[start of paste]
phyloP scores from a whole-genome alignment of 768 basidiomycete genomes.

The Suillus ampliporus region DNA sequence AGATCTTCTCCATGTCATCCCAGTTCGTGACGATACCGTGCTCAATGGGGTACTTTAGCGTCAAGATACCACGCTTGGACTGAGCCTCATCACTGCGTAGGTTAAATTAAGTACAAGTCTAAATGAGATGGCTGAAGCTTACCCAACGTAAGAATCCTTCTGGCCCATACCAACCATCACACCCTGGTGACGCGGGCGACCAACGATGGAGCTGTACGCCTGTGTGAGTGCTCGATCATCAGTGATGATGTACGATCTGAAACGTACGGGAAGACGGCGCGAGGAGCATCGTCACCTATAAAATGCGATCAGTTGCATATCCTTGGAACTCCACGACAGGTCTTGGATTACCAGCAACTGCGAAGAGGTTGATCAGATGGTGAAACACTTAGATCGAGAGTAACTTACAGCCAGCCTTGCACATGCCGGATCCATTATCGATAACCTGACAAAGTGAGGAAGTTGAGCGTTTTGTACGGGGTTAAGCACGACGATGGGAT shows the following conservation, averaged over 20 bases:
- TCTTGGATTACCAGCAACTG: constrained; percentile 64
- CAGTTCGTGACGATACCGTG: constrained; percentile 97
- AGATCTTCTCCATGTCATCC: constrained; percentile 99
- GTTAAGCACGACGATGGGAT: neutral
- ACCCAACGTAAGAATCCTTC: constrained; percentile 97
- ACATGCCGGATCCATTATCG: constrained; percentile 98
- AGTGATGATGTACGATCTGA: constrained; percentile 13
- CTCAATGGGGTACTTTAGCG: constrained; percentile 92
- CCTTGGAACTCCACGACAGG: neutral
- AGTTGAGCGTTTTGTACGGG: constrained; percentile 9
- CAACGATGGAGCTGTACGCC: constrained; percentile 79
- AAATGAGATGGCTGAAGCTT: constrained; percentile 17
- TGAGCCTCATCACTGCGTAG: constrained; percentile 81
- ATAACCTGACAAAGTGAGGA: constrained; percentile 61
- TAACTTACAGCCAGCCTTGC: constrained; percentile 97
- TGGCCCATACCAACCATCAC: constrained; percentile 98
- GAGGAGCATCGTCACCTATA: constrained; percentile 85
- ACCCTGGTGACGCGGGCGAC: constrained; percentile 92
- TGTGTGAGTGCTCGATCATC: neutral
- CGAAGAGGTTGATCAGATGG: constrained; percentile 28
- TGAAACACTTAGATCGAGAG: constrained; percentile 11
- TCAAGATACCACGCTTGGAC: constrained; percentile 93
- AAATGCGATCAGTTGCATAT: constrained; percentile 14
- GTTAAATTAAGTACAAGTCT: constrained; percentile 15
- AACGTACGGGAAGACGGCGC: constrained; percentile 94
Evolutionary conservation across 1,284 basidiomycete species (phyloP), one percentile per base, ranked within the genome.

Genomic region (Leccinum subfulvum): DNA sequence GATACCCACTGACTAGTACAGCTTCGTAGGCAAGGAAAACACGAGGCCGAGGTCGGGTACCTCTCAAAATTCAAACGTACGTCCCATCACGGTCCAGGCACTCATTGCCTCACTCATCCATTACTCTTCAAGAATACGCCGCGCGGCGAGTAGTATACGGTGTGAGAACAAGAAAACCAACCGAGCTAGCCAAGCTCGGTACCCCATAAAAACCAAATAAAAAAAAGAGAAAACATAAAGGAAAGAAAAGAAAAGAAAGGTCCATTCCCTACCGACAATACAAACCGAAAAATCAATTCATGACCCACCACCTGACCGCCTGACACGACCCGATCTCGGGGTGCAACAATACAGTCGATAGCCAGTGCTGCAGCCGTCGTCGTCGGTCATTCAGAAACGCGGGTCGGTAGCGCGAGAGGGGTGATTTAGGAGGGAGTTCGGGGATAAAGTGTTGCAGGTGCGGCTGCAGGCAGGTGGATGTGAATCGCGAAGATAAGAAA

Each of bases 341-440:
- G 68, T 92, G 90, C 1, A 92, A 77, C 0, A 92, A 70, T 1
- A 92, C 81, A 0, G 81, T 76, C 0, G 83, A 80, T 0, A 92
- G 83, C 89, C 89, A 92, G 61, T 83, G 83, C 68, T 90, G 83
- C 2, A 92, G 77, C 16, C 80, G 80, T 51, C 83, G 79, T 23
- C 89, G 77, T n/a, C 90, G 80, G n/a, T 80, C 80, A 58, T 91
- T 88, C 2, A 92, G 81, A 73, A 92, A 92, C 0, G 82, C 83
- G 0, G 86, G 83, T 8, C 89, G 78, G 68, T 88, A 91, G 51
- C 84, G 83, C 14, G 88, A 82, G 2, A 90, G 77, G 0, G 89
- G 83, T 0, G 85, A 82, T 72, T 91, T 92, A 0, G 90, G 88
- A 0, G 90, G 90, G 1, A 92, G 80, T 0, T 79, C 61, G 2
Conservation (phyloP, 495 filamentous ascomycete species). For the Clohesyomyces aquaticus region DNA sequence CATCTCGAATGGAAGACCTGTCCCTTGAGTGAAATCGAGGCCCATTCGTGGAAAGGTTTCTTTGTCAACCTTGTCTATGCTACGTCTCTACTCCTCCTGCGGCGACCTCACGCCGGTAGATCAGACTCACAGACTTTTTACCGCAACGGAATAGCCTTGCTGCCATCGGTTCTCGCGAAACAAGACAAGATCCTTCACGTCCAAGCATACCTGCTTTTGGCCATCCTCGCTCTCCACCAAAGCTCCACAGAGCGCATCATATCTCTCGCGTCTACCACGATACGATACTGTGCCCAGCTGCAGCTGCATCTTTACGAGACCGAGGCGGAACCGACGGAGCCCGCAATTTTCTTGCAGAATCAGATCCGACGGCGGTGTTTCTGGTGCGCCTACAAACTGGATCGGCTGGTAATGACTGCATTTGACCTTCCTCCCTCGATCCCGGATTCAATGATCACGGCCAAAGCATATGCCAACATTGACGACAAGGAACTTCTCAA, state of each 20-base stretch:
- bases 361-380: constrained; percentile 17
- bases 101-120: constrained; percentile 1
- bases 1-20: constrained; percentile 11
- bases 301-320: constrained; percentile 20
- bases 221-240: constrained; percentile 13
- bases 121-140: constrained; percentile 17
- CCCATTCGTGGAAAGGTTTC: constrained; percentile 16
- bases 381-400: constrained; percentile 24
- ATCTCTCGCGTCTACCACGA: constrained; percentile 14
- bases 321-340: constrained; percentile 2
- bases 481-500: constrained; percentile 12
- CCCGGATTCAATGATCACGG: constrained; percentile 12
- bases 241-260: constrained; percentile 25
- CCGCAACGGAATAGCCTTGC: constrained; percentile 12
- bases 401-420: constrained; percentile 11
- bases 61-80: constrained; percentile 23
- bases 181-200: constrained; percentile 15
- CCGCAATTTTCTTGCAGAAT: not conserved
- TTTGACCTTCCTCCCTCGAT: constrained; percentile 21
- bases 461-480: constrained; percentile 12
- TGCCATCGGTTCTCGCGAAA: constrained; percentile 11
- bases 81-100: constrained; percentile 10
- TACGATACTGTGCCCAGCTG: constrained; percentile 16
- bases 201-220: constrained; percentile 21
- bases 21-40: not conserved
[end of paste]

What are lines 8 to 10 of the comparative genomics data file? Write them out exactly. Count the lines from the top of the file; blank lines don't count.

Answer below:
- ACATGCCGGATCCATTATCG: constrained; percentile 98
- AGTGATGATGTACGATCTGA: constrained; percentile 13
- CTCAATGGGGTACTTTAGCG: constrained; percentile 92